Bad Villains

bad villains

The other night The Lovely Marianne and I were ridding ourselves of a few unwanted hours of consciousness in front of the television. (I kid. TLM was, as is her wont, on her laptop working on family history while keeping a half an eye on the mindless entertainment. I on the other hand was firmly glued to the box.) I won’t mention the show on the off chance someone reading this still thinks I’m a decent human being. In any event, in the course of the shoot ’em up, one of the good guys needed immediate access to the bad guys’ inner sanctum. Said sanctum was locked of course and the lock in question controlled by a keypad. You have to know the code to enter.


Well, unless you have something with which to destroy the keypad. Heavily armed good guy had just the thing-a wicked looking gun. (I’m not a gun guy so the make, model and specs were beyond me. But it looked wicked.) A few bursts from the wicked looking gun, the keypad exploded and the inner sanctum doors sprang open. I paused the show to complain. “Can you believe that?” I asked TLM. This is not unusual behavior for me. I not infrequently stop a show to make observations and complaints. Mostly complaints. TLM, a woman of infinite patience, takes these interruptions in stride. “What dear?” she asked. “That!” I said pointing at the screen. “All they had to do to get into the inner sanctum was blow up the lock. I ask you what sense does that make?” She didn’t react because she knows by now. Ignore the crazy man and he’ll settle down.

Later, as I thought about this travesty, I was reminded of something my law school classmates reported to have been a sort of mantra for Professor Deem. A former Los Angeles County prosecutor, Deem taught the large section First Year Criminal Law class. (I was in the small section. Deprived of Professor Deems’ entertaining style, I was instructed by the much more cerebral Professor Durham. I know he was more intellectual because I never understood what was going on in class.) Professor Deem’s mantra? Criminals are stupid. And indeed it seemed like a basic security precaution not to allow such easy access to your inner sanctum.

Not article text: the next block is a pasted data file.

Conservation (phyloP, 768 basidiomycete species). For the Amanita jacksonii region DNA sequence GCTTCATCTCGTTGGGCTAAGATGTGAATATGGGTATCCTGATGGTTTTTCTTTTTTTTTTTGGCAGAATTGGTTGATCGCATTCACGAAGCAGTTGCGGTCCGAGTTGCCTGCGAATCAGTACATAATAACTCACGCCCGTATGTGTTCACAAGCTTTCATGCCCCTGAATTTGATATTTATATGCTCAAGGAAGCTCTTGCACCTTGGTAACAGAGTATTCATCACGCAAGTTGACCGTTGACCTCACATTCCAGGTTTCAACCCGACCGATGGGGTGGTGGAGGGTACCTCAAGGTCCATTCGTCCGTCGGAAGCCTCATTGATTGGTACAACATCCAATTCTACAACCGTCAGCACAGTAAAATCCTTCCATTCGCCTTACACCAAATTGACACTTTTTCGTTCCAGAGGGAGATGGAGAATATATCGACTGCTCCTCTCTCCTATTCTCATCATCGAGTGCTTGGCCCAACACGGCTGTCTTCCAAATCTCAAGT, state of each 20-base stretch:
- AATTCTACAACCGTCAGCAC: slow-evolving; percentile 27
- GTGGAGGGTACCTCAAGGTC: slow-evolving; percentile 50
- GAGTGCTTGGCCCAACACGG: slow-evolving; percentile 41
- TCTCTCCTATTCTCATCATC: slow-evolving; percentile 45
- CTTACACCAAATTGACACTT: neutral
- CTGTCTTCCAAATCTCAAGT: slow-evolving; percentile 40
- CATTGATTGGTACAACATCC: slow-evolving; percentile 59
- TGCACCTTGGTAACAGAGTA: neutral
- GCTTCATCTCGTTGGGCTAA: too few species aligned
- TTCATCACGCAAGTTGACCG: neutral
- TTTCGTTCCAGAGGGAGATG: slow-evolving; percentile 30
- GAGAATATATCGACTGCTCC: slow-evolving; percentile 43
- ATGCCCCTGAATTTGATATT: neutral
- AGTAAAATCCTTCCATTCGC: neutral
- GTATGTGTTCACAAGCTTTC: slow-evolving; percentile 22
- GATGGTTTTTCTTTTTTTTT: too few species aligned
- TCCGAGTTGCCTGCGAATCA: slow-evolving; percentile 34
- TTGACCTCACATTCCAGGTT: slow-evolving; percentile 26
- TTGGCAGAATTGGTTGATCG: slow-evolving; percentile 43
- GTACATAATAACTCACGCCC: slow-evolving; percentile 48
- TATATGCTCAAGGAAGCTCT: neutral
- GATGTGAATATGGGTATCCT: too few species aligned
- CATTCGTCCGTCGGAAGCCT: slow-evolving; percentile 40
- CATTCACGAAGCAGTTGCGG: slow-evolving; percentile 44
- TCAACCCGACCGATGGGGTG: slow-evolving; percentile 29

Which led me further to contemplate a hilarious (at least to me) post I came across a number of years ago. The Top 100 Things I’d Do If I Ever Became An Evil Overlord That list is in essence a catalogue of stupid things bad guys do in fiction (particularly in movies and on television) formulated as an enumeration of things not to do. So I consulted the list and sure enough there it was. “No. 96 My door mechanisms will be designed so that blasting the control panel on the outside seals the door and blasting the control panel on the inside opens the door, not vice versa.”

It’s fun to peruse the list and identify stupid things fictional bad guys do to ensure or at least hasten their downfall. But there was one stupid thing I failed to locate on the list. Have you noticed that almost no one on television or in the movies protects their phones? It’s as if it never occurred to them to require a password or heaven forbid biometric identification on their phones. If you pick one up it’s Christmas! Data? Photos? Texts? Right there ready to provide needed clues. Grrr.

Now, I get it. Fictional people are smart or stupid as needed to move the story along. And I’ve been guilty of the same offence in my work. A beta reader and my editor both complained about Genia Calliot acting like an idiot (or at least very rashly) in Dawn’s Reach. I did my best to remedy that by explaining why she would act that way. I’m not sure how well that worked out. The best writers make a character’s smart or stupid decisions believable.

Do you think my irritation at the cluelessness I see on television will change my habits? No, that would be smart. I’m going back to that same well again, ready to watch the next episode in the show as soon as I’ve finished this blog post. That’s a dumb decision. Which makes me wonder. I think I’m being written by a terrible author.

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